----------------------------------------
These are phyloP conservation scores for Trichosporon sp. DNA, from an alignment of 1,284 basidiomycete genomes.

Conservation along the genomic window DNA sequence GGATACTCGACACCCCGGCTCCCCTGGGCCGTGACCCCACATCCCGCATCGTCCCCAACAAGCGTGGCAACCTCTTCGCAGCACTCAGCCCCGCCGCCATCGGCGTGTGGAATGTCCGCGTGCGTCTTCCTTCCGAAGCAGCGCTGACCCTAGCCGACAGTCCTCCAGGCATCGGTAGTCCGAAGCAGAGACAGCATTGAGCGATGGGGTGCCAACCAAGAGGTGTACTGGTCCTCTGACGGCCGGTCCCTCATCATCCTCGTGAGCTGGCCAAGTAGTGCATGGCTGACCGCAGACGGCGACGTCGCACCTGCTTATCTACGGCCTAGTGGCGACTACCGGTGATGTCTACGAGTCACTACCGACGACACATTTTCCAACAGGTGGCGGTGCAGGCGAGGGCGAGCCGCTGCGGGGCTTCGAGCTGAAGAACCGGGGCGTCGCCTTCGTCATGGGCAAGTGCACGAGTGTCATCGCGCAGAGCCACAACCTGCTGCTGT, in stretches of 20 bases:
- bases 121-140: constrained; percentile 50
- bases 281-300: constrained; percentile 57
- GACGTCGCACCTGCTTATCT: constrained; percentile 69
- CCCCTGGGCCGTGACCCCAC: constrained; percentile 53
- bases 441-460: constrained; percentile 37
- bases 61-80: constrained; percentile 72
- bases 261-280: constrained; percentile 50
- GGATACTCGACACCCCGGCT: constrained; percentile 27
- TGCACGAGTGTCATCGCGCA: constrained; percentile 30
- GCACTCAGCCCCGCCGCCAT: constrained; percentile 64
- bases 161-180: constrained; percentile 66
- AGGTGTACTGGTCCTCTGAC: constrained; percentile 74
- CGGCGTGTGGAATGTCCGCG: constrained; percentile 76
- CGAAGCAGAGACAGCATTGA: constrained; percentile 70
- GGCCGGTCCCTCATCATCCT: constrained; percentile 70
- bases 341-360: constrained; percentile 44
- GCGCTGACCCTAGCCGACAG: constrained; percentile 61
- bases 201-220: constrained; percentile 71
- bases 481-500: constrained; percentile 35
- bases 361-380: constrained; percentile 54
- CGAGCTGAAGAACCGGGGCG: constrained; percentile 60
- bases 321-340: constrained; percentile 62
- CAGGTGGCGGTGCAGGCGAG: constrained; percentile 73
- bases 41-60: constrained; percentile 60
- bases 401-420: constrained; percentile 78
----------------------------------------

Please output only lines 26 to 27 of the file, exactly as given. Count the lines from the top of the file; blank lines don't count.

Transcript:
- bases 41-60: constrained; percentile 60
- bases 401-420: constrained; percentile 78